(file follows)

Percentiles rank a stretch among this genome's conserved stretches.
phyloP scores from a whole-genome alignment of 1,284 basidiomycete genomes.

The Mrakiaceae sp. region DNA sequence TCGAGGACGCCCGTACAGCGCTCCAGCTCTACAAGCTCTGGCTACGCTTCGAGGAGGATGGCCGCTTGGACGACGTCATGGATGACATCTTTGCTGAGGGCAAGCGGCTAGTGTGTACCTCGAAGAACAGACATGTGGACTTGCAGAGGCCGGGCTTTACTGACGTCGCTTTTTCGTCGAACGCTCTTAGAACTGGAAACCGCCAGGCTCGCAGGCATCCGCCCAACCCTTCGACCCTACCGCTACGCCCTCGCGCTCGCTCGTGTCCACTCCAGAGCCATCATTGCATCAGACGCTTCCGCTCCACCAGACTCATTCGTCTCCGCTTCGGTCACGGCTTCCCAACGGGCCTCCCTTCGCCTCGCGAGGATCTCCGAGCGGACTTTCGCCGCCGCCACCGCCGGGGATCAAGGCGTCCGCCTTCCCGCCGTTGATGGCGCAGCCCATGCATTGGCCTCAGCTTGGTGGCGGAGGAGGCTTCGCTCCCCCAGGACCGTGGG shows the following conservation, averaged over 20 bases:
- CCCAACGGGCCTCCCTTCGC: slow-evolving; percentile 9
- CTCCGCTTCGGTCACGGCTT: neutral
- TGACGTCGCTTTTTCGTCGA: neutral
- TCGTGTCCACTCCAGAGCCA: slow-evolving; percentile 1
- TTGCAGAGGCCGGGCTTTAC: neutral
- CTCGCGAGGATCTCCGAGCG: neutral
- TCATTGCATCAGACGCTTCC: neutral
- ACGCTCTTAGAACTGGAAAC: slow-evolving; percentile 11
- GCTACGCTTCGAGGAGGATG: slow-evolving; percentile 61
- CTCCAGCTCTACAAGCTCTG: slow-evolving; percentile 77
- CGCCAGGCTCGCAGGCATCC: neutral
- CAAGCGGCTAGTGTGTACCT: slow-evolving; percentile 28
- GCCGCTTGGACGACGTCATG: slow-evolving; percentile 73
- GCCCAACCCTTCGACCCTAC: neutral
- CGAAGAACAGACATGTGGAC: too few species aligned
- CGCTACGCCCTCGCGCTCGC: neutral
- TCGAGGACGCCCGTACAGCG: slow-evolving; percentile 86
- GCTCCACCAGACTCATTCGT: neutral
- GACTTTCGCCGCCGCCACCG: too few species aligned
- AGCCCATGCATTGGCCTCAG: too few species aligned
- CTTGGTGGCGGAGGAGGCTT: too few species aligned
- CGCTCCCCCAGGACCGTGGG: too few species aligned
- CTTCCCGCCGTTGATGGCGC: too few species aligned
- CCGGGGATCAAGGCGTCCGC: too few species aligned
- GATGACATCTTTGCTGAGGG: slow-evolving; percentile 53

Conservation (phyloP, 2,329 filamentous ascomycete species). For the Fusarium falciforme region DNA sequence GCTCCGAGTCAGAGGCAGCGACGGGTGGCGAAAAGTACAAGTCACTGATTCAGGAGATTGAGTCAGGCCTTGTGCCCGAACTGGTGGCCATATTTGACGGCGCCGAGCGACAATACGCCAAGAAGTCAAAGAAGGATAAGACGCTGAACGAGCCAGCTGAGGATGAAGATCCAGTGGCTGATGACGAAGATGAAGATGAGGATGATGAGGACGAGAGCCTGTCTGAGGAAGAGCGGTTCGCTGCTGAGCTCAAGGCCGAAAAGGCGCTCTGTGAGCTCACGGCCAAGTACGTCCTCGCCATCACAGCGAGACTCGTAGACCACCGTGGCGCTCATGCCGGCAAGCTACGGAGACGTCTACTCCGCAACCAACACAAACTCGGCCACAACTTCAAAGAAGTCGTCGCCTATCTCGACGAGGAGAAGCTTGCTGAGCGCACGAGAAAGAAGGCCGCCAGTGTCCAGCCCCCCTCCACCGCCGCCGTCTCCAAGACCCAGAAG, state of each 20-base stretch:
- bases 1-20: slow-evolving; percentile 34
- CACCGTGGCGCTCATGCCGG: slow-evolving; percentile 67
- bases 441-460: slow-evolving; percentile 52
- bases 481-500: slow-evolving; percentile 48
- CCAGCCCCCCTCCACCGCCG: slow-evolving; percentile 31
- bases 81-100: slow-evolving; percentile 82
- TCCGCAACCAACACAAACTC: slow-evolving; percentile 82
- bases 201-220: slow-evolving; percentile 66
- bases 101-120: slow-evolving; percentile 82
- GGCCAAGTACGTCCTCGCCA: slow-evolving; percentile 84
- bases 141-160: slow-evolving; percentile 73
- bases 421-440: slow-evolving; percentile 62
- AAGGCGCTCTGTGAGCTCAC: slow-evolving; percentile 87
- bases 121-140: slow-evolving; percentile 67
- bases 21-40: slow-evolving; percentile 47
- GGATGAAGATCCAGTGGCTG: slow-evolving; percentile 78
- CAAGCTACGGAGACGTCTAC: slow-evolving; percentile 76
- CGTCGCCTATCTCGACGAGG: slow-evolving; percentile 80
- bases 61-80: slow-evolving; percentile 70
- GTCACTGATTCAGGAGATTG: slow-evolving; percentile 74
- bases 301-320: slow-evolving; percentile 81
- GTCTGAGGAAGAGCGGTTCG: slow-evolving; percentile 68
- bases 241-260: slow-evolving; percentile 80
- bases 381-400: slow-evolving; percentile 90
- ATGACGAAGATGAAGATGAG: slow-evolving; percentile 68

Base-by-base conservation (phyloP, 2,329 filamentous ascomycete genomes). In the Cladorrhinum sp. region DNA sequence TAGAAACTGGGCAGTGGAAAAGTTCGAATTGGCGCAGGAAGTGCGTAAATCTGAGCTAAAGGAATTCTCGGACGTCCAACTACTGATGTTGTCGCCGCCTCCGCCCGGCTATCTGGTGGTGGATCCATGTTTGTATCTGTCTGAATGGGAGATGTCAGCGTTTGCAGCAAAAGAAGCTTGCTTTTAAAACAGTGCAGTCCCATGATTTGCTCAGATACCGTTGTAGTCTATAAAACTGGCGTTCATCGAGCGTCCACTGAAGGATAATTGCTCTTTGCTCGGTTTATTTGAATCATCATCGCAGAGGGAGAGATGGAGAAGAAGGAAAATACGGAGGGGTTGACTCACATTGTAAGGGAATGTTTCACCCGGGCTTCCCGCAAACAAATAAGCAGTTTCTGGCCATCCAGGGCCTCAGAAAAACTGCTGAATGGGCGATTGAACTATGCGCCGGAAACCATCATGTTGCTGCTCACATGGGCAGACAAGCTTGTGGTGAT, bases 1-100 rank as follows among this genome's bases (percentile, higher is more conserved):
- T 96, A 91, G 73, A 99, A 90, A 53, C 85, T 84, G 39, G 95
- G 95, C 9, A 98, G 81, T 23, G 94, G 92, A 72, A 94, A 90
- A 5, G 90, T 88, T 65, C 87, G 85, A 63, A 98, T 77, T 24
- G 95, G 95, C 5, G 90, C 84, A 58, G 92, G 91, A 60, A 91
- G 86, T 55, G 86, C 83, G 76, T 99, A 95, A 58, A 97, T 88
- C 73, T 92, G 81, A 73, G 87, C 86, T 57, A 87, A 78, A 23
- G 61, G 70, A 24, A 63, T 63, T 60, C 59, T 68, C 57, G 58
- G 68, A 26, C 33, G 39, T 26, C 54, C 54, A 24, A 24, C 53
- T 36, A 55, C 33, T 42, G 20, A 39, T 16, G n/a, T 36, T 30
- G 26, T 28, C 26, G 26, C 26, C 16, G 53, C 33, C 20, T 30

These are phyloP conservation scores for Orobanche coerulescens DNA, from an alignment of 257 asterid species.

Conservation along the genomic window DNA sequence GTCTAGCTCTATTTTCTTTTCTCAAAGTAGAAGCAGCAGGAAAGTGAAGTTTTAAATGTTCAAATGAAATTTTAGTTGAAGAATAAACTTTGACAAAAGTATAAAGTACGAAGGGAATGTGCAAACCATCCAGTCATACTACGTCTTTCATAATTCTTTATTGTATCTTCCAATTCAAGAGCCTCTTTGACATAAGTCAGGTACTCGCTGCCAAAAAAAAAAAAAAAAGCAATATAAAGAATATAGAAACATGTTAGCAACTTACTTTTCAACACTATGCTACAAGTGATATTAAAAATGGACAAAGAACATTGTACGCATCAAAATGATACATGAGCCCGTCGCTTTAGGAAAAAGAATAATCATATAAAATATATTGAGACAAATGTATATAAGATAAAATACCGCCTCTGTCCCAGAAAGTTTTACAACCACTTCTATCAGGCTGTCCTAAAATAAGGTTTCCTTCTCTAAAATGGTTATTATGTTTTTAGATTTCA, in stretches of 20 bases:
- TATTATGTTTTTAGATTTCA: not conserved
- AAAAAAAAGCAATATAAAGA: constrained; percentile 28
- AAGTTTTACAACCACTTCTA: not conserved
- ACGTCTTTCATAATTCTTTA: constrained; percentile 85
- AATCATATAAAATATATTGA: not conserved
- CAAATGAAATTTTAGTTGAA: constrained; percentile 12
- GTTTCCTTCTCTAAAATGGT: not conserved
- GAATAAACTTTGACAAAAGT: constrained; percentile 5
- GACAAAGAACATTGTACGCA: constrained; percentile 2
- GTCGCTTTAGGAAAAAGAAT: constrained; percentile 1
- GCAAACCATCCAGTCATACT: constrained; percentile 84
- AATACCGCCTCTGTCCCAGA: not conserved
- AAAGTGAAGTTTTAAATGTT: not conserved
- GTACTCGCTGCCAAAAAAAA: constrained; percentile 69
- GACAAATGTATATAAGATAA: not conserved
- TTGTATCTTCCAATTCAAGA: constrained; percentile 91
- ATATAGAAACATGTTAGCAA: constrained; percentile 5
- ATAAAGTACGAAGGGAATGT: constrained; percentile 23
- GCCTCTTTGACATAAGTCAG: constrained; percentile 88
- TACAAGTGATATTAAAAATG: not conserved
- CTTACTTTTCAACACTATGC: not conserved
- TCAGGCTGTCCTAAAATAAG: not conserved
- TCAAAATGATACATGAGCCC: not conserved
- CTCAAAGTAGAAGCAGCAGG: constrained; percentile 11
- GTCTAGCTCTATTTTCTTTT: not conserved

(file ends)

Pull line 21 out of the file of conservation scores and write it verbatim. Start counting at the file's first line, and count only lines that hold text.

- GCTCCACCAGACTCATTCGT: neutral